Belgian associations and foundations

Large and very large associations and foundations have to file their annual accounts with the National Bank.

General

Large and very large associations and foundations, namely non profit organisations (NPOs), international non profit organisations (iNPOs), private foundations and foundations of public utilities, must draw up their annual accounts in the abridged or full format for associations and foundations and file them with the National Bank. On its website, the FPS Justice offers an interesting leaflet about the new accounting system for large and very large NPOs (Dutch - French). This leaflet is not in particular aimed on the accountant, the auditor or the bookkeeper, but primarely on the interest groups who expect information on the association and those who have to deliver this information.

Small associations and foundations can keep simplified accounts and have to submit them to the registry of the Commercial Court, not to the National Bank. On its website, the FPS Justice also offers a leaflet about the accounting system of small NPOs (Dutch - French).

FAQ

  1. If a small association voluntarily opts to keep its accounts in accordance with the rules for large associations, where should it file its annual accounts?
  2. Are the size criteria calculated only on the date of the year-end closing?
  3. One of the size criteria is the amount of "receipts other than exceptional receipts excluding VAT". What does that mean?
  4. Do the size criteria have to be calculated on a consolidated basis in the same way as for enterprises?
  5. When the size criteria are determined, should the number of full-time equivalents (FTEs) include persons who are paid by another body (such as a Federal Public Service) but actually work for the association or foundation?
  6. What are the obligations of large and very large associations and foundations which are subject to separate legislation or special rules?
  7. Which associations and foundations have to draw up a social balance sheet?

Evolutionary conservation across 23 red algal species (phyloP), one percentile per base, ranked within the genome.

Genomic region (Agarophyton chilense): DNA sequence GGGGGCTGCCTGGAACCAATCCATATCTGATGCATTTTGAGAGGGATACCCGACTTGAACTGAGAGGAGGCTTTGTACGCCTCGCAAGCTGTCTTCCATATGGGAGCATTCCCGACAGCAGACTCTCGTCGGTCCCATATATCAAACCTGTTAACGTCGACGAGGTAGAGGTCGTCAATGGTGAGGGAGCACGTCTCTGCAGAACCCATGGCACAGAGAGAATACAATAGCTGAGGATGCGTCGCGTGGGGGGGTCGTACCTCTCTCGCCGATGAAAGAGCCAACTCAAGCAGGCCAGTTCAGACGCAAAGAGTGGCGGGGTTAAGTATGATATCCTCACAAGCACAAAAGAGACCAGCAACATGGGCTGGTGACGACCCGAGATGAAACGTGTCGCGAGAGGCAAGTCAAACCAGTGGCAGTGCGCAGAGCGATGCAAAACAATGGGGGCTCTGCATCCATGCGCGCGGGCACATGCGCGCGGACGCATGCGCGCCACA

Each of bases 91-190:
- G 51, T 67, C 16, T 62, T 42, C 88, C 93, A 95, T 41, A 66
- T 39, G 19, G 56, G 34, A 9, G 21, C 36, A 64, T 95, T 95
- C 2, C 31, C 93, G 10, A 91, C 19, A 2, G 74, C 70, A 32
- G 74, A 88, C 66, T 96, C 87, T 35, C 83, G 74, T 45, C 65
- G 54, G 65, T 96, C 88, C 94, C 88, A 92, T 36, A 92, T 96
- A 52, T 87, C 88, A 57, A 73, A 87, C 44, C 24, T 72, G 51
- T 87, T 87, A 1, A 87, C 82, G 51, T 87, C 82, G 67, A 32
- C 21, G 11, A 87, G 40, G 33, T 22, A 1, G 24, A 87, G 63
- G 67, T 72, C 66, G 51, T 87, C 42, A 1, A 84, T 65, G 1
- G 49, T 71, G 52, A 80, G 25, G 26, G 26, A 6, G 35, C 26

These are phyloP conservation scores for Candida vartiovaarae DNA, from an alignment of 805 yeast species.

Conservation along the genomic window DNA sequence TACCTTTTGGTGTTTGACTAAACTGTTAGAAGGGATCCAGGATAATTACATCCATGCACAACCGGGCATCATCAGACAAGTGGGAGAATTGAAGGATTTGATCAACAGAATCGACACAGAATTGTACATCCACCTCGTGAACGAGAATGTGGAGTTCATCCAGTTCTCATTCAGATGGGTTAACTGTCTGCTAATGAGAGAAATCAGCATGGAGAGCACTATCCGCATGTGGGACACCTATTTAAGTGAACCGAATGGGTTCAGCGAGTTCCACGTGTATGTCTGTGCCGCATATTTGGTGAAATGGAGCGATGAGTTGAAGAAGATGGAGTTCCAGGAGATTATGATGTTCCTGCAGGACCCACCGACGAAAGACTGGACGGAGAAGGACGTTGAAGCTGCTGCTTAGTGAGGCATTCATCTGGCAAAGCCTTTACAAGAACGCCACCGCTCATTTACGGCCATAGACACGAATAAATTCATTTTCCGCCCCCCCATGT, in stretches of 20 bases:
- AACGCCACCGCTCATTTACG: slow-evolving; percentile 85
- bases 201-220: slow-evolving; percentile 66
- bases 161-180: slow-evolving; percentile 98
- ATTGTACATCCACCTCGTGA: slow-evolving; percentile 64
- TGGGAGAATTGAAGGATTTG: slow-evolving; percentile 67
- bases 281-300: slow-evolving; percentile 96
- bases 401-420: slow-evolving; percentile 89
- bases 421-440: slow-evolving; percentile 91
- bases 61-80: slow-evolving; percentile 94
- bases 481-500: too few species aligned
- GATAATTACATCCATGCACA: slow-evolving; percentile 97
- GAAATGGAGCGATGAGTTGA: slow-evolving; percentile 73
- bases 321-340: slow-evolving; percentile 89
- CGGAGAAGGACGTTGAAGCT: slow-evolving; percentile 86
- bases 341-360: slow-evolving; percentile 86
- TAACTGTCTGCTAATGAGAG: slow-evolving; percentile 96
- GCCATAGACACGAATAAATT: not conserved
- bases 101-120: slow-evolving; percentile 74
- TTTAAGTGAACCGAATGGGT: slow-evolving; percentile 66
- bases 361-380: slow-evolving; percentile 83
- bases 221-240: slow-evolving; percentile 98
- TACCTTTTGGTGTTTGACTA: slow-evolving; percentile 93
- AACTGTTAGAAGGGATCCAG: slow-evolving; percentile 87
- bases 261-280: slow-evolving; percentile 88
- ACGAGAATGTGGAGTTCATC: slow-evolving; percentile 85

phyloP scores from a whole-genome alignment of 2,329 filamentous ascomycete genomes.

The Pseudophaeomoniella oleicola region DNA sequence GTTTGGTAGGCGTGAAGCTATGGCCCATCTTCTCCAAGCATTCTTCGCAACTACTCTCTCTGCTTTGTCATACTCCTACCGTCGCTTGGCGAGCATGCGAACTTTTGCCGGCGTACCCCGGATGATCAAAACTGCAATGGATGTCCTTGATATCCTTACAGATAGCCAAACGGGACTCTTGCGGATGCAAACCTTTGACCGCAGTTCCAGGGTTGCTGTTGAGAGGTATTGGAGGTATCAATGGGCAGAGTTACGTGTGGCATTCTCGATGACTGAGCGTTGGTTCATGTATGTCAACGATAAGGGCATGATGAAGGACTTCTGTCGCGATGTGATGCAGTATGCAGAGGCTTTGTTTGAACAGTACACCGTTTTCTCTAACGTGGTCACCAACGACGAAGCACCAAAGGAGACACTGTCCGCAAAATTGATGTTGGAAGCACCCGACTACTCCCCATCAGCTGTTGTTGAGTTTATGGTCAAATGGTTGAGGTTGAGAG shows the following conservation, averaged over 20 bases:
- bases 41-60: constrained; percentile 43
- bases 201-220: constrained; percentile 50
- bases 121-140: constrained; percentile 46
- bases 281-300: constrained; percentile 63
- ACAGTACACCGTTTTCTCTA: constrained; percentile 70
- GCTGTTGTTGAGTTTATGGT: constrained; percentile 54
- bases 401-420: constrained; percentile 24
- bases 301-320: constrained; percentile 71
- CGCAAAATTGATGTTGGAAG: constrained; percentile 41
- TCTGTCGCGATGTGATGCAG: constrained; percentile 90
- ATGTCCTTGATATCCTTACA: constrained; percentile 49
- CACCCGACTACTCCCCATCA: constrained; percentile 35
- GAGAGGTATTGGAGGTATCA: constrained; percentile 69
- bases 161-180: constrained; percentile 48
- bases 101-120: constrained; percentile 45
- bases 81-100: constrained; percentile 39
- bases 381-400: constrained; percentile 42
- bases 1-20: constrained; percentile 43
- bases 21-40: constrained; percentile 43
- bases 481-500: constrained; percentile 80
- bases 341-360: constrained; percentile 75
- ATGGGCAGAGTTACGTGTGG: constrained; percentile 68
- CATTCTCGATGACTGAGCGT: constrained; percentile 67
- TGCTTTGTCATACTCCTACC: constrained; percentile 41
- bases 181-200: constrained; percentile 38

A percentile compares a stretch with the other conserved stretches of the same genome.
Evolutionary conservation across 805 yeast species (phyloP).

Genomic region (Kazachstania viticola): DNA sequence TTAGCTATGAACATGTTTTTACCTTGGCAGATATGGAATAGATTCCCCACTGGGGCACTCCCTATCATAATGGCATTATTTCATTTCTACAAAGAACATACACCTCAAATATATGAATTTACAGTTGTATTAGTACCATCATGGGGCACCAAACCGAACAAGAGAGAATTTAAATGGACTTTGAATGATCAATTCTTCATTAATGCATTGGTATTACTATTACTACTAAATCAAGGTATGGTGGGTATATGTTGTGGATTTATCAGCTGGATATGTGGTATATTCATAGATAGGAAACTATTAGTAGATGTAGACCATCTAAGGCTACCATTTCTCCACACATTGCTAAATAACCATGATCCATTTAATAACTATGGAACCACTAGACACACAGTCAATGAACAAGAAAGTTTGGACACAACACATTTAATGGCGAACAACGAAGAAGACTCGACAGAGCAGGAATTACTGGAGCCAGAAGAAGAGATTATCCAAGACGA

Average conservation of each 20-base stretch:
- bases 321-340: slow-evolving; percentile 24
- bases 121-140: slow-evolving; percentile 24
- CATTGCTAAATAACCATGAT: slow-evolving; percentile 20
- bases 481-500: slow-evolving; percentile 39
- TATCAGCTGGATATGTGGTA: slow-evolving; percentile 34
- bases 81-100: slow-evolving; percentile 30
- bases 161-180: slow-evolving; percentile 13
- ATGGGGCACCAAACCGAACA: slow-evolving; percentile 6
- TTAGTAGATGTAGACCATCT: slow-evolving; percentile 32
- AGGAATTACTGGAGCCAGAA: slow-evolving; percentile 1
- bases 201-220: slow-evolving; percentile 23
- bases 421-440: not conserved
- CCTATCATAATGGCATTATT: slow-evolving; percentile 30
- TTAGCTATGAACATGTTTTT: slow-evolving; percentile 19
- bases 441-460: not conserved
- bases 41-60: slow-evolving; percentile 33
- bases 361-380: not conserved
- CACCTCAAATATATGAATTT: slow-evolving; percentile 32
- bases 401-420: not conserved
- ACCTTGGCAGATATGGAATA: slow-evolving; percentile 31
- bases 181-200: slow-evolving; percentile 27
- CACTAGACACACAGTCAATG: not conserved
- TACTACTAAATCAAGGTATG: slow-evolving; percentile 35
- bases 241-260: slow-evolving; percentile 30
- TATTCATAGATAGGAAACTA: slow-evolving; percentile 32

1. If a small association voluntarily opts to keep its accounts in accordance with the rules for large associations, where should it file its annual accounts?

    Small associations which voluntarily keep their accounts in accordance with the rules for large associations have to draw up their accounts according to the model applicable to large associations. However, they file their accounts with the registry of the commercial court, and not with the National Bank. If and only if they choose to, they can also file the annual accounts with the National Bank, subject to payment of the applicable filing charges.

  2. Are the size criteria calculated only on the date of the year-end closing?

    Yes, the size criteria take account of only one financial year, in contrast to the rule applicable to enterprises.

  3. One of the size criteria is the amount of "receipts other than exceptional receipts, excluding VAT". What does that mean?

    It means the receipts generated by the ordinary operations of the association or foundation.

    In the case of a small association or foundation, it is the total receipts included in the statement of receipts and expenditure according to the minimum format for "small" associations or foundations, less exceptional receipts.

    For large and very large associations or foundations, it is the sum of the receipts recorded under accounts 70 to 74 of the accounting system.

    In the case of a newly formed association, it is for the executive board to determine, on the basis of the budget, which accounting system should be followed.